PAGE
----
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Isabella Jimenez of San Antonio isn’t a normal 13-year-old.
When Isabella watched in shock as her classmates ate only potato chips or candy bars for lunch day after day, she didn’t just shrug it off.
She gave herself a call to action.
“Why not create a kid-friendly app with recipes and health tips for [students and] the whole community?” Isabella asked.
Isabella’s First Step
In many Latino communities, like San Antonio (68% Latino), students are more exposed to unhealthy food in and out of school, according to a Salud America! research review.
Isabella saw this in her school, Lee High School in North East ISD in San Antonio.
“It’s mainly concerning, because [chips and candy bars are] what they’re putting into their diet,” Isabella said.
Isabella wanted to find a way to inspire her peers to eat healthier.
Fortunately, her older brother had recently participated in the Student Ambassador program of the San Antonio Mayor’s Fitness Council. Ambassadors learn leadership skills and get help launching their own healthy change project.
Isabella applied, too, and was accepted.
She started to explore how to boost healthy food options for kids, with mentoring from program leaders, her parents, and her coach.
From Cookbook to App
Isabella got her first big idea—a cookbook with kid-friendly and nutritious recipes—when she met Jan Tilly while volunteering at a marathon. Tilly, a dietician and author of Healthy Meals for Hurried Families, agreed to help her create recipes.
But would a cookbook be a hit with her classmates?
Isabella thought an app could be more popular and easy to use.
“Why do kids want an app? Because now the majority of kids have smartphones and can pick it up anywhere, at any time,” Isabella said. “Why not have it downloadable instead of having them carry a cookbook.”
An app could have even broader reach, too, in the community.
After all, many neighborhoods in San Antonio struggle with limited healthy food choices and abundant fast food restaurants.
Support from Key Leaders in Health & Tech
Isabella and her mom, Mary Velasquez Jimenez, next met with potential partners.
They met again with Tilly. She offered advice on incorporating quick, easy recipes to keep kids entertained.
They met with Chris Turner, an entrepreneur and app developer. Turner founded Turner Logic, SnackDot, and is co-founder of Code-Up. Turner really helped put Isabella’s plans into perspective. Isabella learned about tools like Envision that she could use to develop examples of what the app would look like and how it would function.
Based on feedback from Tilly, Turner, and a peer group, Isabella wanted her key app elements to include:
- Healthy recipes and snack tips for students on the go
- Trivia games to draw more students in and keep them engaged;
- Fun facts about ingredients and their nutrients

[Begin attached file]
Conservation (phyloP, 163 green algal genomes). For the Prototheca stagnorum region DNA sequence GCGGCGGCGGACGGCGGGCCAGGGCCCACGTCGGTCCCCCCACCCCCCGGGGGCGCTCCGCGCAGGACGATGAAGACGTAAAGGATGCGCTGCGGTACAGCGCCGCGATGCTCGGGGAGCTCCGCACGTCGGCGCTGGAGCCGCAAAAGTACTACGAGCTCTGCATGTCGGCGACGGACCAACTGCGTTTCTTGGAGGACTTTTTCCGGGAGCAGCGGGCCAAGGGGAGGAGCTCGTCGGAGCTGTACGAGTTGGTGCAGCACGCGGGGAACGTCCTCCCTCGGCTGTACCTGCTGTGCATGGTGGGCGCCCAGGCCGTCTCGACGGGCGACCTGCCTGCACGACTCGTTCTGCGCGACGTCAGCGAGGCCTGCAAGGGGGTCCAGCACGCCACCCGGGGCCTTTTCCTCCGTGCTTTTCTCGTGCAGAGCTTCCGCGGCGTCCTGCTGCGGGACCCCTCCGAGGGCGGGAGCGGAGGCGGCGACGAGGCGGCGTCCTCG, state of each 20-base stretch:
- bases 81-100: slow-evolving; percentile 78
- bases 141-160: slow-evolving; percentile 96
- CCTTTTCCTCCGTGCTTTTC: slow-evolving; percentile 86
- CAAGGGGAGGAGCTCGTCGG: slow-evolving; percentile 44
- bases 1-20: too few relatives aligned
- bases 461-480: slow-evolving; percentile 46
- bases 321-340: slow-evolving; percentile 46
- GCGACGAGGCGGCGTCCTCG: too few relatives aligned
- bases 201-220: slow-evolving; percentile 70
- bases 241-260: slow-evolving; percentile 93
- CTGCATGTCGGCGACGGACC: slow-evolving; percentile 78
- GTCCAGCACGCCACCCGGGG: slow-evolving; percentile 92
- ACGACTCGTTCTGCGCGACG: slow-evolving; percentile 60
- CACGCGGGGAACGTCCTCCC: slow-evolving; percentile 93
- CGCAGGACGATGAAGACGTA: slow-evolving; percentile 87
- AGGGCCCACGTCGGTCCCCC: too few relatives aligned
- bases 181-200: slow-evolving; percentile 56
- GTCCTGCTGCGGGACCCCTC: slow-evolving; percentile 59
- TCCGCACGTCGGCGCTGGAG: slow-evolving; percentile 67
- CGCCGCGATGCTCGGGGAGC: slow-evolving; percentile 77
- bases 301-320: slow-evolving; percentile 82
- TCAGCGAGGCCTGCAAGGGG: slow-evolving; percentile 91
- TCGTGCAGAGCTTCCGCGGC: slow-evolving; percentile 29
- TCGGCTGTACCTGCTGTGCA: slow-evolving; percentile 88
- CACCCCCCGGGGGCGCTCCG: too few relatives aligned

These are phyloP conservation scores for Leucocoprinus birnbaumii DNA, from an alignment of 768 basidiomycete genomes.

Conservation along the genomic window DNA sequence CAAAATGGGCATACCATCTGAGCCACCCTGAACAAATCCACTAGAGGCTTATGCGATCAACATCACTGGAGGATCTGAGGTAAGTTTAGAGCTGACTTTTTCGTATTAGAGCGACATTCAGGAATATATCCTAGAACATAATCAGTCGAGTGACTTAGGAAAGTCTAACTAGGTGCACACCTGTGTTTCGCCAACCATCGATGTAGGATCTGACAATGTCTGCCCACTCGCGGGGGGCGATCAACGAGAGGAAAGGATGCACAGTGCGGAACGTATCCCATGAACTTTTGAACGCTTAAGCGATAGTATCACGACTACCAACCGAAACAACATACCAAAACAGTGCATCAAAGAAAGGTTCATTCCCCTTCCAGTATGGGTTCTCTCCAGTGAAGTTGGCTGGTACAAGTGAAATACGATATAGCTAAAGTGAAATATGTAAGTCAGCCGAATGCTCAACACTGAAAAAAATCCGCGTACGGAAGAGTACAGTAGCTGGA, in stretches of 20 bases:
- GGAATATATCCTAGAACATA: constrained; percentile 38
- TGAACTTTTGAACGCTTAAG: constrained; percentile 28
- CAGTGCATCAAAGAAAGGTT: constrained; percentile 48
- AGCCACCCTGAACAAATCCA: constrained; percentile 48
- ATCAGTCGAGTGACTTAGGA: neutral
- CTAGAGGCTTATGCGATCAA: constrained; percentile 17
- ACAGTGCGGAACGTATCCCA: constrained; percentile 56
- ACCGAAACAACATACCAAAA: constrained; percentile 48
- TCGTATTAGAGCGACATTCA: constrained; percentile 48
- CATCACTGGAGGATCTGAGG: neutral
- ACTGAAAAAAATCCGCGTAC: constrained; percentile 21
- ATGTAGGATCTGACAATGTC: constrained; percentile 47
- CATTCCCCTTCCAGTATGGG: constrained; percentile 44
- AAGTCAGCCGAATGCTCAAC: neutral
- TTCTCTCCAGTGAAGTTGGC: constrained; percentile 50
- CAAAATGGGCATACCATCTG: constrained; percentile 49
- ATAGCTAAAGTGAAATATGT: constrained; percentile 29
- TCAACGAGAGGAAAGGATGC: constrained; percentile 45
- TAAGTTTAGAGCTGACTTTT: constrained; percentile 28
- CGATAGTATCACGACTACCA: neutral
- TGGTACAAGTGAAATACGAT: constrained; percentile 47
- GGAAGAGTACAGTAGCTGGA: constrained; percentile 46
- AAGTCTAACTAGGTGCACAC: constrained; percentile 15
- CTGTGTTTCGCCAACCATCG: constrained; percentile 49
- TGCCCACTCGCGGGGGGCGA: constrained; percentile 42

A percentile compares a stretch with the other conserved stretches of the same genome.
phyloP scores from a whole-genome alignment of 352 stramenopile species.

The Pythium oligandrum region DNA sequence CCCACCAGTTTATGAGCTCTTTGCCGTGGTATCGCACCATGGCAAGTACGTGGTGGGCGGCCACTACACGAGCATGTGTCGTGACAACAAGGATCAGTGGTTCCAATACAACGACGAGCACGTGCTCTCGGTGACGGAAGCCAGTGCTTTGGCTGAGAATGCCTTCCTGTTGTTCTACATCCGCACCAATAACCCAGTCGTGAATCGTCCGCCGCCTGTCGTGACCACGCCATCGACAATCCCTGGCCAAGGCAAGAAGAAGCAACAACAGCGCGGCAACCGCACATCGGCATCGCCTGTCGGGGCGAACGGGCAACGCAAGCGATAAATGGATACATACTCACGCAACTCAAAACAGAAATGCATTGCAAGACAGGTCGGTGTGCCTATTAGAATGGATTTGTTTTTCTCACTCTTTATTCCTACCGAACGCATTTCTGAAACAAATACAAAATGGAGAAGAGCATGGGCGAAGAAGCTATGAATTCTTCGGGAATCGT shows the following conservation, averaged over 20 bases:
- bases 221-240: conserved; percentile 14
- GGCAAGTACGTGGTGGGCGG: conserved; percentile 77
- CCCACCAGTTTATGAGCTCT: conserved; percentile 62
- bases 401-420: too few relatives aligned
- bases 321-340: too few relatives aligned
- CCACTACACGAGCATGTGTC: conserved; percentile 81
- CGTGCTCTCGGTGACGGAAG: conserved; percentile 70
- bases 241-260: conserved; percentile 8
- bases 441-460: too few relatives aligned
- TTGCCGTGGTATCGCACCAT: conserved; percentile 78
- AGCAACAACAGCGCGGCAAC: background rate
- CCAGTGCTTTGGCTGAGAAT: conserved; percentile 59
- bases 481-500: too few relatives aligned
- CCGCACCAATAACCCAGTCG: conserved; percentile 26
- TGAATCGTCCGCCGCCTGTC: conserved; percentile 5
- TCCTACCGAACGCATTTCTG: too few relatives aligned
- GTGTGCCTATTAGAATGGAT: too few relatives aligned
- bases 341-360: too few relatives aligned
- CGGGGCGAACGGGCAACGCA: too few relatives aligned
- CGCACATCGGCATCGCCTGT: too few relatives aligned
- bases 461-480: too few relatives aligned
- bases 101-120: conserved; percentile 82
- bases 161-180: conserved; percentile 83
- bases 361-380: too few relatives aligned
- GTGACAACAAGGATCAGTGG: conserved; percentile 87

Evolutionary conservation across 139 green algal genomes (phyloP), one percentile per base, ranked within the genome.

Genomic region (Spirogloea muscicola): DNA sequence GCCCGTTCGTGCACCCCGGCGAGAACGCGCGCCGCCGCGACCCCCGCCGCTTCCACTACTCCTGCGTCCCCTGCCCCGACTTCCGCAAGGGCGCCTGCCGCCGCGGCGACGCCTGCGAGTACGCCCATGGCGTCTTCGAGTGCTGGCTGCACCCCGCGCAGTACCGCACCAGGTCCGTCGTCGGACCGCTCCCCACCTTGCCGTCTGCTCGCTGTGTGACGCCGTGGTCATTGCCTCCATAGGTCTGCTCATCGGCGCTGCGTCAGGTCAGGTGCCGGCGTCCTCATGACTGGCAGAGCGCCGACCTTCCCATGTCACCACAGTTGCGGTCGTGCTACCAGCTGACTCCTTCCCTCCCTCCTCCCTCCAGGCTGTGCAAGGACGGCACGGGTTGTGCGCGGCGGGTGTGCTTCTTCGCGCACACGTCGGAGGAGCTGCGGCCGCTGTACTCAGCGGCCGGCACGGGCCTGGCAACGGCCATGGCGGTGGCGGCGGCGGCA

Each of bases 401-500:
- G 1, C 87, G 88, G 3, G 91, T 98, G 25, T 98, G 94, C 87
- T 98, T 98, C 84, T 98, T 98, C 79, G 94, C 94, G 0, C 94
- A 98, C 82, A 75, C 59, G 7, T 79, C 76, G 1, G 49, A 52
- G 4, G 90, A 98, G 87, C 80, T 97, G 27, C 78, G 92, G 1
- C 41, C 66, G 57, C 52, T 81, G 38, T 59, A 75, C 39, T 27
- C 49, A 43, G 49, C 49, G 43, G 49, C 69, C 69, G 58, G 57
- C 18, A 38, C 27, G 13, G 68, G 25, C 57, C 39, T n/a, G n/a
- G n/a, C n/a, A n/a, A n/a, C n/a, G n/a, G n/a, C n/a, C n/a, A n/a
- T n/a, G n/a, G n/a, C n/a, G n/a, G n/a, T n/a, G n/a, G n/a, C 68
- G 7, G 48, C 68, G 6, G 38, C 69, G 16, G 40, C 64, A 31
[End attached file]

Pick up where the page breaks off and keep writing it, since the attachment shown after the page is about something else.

“Most kids don’t usually focus on what’s inside their lunches,” said Isabella.
She decided to name the app “My Fun Food.”
Developing a Pitch
The next hurdle was money (Isabella learned from Turner that an app can cost up to $30,000 to create!).
So Isabella developed a Powerpoint presentation to “pitch” to potential financial backers.
Then she reached out to her local City Council member and gave the pitch.
She also shared her plans with Eric Cooper, president and CEO of the San Antonio Food Bank, and Colleen Bridger, health director of the San Antonio Metropolitan Health District.
Isabella said they were thrilled about the project and wanted to help her seek funds and build the credibility of the app.
Isabella and her mother also contacted our team at Salud America! for support with sharing her story now during the early stages and later when the app is fully developed.
Isabella’s app is still in the works, and has a bright future.
Isabella is currently pilot-testing the app’s most basic features. She also wants to upload videos and enable users to share recipes, too.
Her short-term goals are to finalize app recipes, track student feedback to see what users like and dislike, and create a kids advisory council.
The advisory council will help to keep the app up-to-date and will decide on which new recipes to add or replace. Isabella also will create an adult advisory board, to hear from both groups and keep a good balance of content for the app.
“We’ll take all ideas and then vet them—and then we’ll take it to the kids for their feedback,” Isabella said.
The App’s Future
Isabella hopes that soon she will have a release date.
Once launched, Isabella hopes the app spreads among not only her peers, but to families across the entire city and beyond.
Isabella’s idea has turned into something that can bring healthy change to her community. This work takes more than a few days or months.
Her advice to anyone creating their own app is simple:
“You have to stick to what you believe in and don’t be afraid to ask for help.”
Here’s how you can learn about more amazing healthy food changes:
Note: This story was co-written by Rosalie Aguilar, Salud America! Project Coordinator, and Kennedy Sampson, a curator intern with Salud America!.
By The Numbers
Expected rise in Latino cancer cases in coming years
This success story was produced by Salud America! with support from the Robert Wood Johnson Foundation.
The stories are intended for educational and informative purposes. References to specific policymakers, individuals, schools, policies, or companies have been included solely to advance these purposes and do not constitute an endorsement, sponsorship, or recommendation. Stories are based on and told by real community members and are the opinions and views of the individuals whose stories are told. Organization and activities described were not supported by Salud America! or the Robert Wood Johnson Foundation and do not necessarily represent the views of Salud America! or the Robert Wood Johnson Foundation.